Over the weekend I watched two of the best films I’ve EVER seen.

Alejandro, a tough and ambitious Latino street orphan on the verge of adolescence, lives and works in an auto-body repair shop in a sprawling junkyard on the outskirts of Queens, New York. In this chaotic world of adults, young Alejandro struggles to make a better life for himself and his 16-year-old sister, Isamar. He finds her a job in a food van cooking and selling meals to the auto-body workers, and with a mixture of childlike naiveté and adult ambition, Alejandro begins obsessively saving his money to buy a mobile-food van as the siblings dream about owning and running a small business of their own. But when their dream, and their loving relationship, is threatened by the hard truths of life, work, and one another, the children find themselves forced to make the kinds of difficult decisions that most adults never have to face.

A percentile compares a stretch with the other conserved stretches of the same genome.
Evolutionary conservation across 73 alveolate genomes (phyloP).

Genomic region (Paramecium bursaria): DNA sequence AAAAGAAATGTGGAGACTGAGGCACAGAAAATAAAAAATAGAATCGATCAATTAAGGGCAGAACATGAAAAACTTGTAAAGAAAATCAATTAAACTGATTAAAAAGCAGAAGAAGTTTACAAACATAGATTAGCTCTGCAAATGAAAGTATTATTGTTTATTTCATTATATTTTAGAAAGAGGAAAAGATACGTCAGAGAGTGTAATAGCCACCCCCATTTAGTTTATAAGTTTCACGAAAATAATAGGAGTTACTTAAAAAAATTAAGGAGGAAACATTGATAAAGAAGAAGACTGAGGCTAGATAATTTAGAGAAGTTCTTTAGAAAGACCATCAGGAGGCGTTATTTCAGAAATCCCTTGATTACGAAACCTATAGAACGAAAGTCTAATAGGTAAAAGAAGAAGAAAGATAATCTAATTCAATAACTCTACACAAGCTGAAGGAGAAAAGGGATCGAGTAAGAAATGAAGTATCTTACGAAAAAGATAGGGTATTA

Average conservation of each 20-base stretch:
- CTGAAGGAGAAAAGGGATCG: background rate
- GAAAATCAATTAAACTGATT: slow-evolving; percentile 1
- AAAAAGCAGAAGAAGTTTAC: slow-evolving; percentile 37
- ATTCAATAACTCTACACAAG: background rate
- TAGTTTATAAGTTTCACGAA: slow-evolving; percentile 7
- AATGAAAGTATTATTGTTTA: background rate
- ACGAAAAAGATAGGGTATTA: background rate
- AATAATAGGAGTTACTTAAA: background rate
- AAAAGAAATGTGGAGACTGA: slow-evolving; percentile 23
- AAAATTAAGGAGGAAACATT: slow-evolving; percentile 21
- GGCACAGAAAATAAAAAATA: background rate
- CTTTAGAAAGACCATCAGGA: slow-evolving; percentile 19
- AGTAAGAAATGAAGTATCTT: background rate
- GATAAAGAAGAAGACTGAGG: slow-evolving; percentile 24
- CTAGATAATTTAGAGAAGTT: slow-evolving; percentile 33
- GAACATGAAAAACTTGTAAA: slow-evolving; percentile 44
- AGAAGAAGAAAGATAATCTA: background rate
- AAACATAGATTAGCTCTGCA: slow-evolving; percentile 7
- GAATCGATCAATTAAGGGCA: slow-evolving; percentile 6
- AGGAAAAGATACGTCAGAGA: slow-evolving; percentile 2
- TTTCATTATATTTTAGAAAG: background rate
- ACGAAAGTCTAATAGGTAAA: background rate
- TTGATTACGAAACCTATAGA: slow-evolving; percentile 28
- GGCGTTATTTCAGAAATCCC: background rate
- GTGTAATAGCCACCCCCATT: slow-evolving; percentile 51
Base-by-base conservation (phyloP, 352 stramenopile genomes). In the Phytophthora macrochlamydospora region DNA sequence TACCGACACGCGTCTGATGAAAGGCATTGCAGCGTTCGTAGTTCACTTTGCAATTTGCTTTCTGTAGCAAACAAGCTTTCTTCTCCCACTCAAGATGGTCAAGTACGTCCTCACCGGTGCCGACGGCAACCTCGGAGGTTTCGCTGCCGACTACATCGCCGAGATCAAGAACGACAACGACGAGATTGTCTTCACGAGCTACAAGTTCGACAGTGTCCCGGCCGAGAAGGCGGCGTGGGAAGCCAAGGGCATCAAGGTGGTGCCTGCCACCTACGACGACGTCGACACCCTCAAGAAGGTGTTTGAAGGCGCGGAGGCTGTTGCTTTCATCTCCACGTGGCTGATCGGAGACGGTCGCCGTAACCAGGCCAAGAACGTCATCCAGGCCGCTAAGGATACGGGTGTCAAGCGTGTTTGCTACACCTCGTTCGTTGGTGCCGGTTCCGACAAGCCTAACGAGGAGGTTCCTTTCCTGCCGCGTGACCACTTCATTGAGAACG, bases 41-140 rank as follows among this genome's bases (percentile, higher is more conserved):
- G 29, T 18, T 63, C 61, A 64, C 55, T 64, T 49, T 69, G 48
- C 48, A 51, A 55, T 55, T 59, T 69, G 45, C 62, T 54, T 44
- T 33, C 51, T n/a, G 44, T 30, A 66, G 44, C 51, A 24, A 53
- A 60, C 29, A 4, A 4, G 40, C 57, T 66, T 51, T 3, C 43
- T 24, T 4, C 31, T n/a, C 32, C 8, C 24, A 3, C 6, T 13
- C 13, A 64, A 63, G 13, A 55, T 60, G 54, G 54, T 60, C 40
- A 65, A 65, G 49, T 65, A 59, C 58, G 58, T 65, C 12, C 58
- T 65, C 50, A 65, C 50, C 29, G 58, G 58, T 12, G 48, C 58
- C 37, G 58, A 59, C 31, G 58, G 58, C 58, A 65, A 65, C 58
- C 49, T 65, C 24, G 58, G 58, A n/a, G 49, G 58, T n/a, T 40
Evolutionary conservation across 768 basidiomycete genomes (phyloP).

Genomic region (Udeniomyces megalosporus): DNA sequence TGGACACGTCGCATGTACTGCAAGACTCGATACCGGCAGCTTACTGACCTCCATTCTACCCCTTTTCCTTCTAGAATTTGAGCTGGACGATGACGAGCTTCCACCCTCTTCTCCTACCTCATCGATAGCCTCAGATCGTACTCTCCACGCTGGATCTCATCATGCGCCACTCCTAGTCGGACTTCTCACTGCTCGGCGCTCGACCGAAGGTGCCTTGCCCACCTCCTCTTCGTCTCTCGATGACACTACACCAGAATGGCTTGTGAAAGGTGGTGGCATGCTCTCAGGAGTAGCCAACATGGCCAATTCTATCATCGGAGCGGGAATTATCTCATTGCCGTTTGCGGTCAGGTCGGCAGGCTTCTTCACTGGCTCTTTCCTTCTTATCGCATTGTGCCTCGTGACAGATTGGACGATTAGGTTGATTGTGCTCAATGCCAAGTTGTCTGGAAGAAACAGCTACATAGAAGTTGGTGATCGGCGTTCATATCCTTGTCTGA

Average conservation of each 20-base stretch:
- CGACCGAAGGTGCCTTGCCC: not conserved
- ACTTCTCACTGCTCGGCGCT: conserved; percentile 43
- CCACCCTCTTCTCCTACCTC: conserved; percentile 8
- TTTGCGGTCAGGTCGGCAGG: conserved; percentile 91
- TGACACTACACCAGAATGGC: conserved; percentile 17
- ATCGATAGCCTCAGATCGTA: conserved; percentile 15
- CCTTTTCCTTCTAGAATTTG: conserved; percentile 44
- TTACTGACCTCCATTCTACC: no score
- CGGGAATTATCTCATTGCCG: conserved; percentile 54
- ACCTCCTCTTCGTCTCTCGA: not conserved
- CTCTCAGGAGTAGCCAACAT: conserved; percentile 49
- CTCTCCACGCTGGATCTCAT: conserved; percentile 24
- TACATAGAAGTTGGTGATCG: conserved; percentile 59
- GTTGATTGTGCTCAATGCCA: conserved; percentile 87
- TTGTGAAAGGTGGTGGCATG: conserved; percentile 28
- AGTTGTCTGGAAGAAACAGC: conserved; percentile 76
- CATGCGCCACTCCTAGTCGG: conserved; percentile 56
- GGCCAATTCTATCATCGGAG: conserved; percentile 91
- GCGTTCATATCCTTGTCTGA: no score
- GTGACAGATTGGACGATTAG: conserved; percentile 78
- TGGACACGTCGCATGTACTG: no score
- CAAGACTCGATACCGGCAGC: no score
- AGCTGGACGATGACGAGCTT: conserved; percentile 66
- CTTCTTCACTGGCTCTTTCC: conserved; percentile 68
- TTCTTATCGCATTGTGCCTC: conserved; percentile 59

Noruz Films

Jasira wants something she can’t define: attention, love, acceptance or a normal life. Unfortunately, she doesn’t know the right way to find it. When Jasira’s mother exiles her to Houston to live with her strict, quick-to-anger Lebanese father, she quickly learns what aspects of herself to suppress in front of him. In private, however, she conducts her sexual awakening with all the false confidence that pop culture and her neighbor’s magazines have provided. The result is a funny, dark, bold and harrowing look at the confusion and misguided exploration of youth in America’s track houses, public schools and suburban wastelands. Based on Alicia Erian’s novel “Towelhead”.

Rotten